By: J. Carl Ganter, Co-Founder and Director Posted on Wednesday, April 11, 2012
Subir Bhattacharjee — a professor of mechanical engineering at the University of Alberta and one of Canada’s top water quality experts — tells Circle of Blue about the water cycle of the tar sands while he attends a high-level conference in Alberta, Canada.
China is pushing its renewable energy agenda by investing in hydropower. By 2015, the Chinese government expects that its installed capacity from hydropower will amount to 300,000 megawatts, thus reducing the nation’s reliance on fossil fuels.
The proposed pipeline could be approved on a much shorter timeline than was laid out by President Barack Obama, after the U.S. House of Representatives passed a bill Thursday giving approval power for the project to the Federal Energy Regulatory Commission (FERC). The Senate has not yet considered the bill.
The U.S. government is in the process of designating more than 6,000 hectacres of federal land for solar energy development. As companies line up to submit projects, some valley residents are questioning the centralized model of energy generation and are, instead, trying to shape an independent energy future.
Closing in on nearly two decades in court, this “David and Goliath” fight seems far from over. Plaintiffs contend that no amount of money can repair the damage to the environment and to the lives of the 30,000 who claim to have been affected, while the U.S. oil company has denounced the Ecuadorean court system […]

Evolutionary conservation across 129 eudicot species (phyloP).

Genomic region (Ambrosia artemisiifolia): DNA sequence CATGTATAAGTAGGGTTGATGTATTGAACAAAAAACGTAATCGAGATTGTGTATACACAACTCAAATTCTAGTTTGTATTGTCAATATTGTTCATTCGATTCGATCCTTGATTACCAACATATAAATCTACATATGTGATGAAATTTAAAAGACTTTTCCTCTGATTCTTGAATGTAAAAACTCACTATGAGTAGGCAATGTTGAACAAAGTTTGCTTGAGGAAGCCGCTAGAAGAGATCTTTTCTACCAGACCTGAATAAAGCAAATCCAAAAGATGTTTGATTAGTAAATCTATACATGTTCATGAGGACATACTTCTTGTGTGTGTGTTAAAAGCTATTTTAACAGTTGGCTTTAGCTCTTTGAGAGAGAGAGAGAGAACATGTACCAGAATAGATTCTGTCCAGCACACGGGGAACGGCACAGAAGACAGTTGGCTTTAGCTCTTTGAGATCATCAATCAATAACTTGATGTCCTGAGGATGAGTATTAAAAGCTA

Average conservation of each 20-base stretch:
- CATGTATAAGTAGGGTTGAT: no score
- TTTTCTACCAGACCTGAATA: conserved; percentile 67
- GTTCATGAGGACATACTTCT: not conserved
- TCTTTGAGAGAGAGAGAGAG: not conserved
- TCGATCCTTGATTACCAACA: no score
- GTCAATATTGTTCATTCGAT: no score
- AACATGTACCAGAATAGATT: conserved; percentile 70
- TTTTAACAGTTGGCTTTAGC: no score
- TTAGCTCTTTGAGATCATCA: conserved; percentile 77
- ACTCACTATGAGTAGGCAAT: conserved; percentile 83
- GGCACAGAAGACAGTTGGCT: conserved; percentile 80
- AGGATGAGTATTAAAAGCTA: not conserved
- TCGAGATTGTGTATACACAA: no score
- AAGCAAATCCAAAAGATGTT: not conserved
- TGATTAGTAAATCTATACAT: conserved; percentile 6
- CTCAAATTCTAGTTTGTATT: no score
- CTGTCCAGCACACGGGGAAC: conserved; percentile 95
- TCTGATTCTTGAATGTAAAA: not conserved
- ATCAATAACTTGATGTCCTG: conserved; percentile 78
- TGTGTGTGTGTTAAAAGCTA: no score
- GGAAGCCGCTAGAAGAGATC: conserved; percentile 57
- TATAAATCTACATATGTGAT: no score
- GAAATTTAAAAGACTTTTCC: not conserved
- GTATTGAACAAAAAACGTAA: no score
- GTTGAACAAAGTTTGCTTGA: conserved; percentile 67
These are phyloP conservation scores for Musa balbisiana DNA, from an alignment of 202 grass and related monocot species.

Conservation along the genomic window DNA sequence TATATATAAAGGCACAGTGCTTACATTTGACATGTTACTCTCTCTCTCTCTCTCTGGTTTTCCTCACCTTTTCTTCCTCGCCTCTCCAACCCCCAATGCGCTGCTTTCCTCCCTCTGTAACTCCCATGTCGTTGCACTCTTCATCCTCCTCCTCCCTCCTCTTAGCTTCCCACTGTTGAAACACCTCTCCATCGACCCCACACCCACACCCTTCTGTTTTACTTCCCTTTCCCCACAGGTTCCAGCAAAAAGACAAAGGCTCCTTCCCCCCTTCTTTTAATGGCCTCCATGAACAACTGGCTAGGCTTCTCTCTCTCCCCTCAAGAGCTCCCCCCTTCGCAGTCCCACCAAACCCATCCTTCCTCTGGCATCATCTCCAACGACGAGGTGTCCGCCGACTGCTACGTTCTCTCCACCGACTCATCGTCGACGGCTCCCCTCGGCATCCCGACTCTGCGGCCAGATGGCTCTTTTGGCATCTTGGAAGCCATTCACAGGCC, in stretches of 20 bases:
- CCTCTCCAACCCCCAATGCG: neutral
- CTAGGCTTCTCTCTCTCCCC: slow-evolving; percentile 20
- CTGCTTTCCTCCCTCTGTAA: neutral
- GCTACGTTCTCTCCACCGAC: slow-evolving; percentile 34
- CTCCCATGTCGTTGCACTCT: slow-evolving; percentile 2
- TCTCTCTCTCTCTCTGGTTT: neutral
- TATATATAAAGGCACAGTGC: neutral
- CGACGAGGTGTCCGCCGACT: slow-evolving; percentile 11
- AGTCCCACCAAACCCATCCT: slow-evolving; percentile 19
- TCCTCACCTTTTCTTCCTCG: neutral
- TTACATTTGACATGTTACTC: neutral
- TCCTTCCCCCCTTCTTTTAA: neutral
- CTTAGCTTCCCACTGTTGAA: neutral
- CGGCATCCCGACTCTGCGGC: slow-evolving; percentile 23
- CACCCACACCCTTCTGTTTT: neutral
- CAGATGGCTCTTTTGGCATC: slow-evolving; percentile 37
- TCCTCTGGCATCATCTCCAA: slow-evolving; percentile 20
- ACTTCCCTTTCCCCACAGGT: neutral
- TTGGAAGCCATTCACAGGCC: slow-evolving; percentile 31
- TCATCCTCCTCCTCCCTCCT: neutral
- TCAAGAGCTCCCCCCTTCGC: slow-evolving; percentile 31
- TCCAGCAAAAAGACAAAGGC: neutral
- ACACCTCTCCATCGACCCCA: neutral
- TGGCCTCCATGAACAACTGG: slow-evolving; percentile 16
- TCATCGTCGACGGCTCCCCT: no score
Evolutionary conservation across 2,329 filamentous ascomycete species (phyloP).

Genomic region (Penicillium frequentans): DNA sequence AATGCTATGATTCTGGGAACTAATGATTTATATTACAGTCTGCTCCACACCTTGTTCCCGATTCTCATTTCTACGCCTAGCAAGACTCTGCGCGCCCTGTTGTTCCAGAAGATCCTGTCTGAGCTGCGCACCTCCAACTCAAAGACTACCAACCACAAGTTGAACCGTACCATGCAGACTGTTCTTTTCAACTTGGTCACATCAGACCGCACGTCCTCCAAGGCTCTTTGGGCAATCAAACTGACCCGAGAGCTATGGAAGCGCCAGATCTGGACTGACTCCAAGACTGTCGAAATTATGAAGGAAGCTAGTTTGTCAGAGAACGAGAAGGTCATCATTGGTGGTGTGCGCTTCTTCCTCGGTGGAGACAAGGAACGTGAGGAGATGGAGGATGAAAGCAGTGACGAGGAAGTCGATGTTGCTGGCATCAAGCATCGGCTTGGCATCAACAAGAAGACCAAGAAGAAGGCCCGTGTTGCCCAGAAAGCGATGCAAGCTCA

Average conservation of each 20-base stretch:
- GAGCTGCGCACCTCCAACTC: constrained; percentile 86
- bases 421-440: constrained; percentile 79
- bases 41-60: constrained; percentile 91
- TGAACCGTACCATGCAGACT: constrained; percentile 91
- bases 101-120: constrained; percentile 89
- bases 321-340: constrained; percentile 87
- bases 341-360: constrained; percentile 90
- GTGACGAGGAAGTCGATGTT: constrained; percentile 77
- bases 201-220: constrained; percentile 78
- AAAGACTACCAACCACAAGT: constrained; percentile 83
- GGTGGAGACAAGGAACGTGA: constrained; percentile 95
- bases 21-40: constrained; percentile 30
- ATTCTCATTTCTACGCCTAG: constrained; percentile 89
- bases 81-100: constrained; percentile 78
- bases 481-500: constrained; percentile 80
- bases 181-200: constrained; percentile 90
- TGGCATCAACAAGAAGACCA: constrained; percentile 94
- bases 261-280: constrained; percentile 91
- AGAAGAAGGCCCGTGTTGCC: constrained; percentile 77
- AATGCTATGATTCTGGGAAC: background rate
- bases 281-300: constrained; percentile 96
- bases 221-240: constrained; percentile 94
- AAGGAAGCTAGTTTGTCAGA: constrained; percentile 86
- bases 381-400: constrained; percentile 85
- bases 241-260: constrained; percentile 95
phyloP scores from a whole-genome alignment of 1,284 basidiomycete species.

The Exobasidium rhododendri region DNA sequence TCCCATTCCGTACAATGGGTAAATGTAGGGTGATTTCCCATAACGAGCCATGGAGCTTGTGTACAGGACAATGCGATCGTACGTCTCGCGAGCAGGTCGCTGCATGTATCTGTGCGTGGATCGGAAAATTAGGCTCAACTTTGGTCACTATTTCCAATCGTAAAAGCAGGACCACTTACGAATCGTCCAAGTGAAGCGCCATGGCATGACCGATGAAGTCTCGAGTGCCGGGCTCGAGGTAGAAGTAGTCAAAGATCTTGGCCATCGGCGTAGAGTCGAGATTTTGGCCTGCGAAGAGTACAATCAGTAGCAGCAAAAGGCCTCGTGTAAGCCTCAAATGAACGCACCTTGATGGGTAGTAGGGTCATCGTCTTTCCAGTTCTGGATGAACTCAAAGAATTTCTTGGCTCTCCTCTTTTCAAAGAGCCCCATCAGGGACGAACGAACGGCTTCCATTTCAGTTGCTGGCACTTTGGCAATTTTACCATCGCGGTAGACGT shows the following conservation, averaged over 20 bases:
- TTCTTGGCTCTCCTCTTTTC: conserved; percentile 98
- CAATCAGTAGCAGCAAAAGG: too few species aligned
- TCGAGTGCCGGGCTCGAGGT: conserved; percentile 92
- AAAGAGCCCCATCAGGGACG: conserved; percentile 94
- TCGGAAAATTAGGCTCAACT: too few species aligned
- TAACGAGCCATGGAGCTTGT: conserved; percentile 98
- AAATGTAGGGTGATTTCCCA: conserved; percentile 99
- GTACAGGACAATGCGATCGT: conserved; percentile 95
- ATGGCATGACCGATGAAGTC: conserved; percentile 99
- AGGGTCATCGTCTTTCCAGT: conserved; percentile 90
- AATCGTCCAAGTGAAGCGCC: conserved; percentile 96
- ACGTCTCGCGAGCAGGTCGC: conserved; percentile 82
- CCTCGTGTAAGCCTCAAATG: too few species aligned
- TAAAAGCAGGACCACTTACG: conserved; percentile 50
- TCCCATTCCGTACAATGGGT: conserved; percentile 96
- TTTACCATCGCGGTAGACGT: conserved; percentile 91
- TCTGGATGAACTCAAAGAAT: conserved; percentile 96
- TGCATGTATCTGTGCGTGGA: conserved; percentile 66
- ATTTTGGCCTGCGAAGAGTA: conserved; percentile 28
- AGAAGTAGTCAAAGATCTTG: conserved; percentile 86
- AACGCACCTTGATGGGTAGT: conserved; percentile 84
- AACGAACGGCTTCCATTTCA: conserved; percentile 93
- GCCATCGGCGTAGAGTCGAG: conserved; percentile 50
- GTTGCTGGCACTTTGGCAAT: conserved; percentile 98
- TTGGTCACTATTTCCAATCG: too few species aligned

By: Brett Walton, Writer Posted on Thursday, January 05, 2012
News headlines are often dominated by the big, unexpected events — BP’s Deepwater Horizon oil spill in 2010, for example, or Japan’s earthquake, tsunami, and nuclear catastrophes in 2011 — but some events come with advance warning. Here is a preview of the water news to look for in 2012.
Water-energy choke points in Texas serve as examples of a larger issue for the United States, as pointed out in a new report for the Energy and Water in a Warming World Initiative, spearheaded by the Union of Concerned Scientists.
At the forefront of a national trend, this region is already suffering from intense conflicts that willy only worsen with climate change and population growth. However, the report also highlights several ways to dramatically reduce the water requirements for electricity generation.
Shale gas test drilling likely triggered two minor earthquakes in northwestern England earlier this year, according to a a new report commissioned by Cuadrilla Resources, a private United Kingdom-based energy company.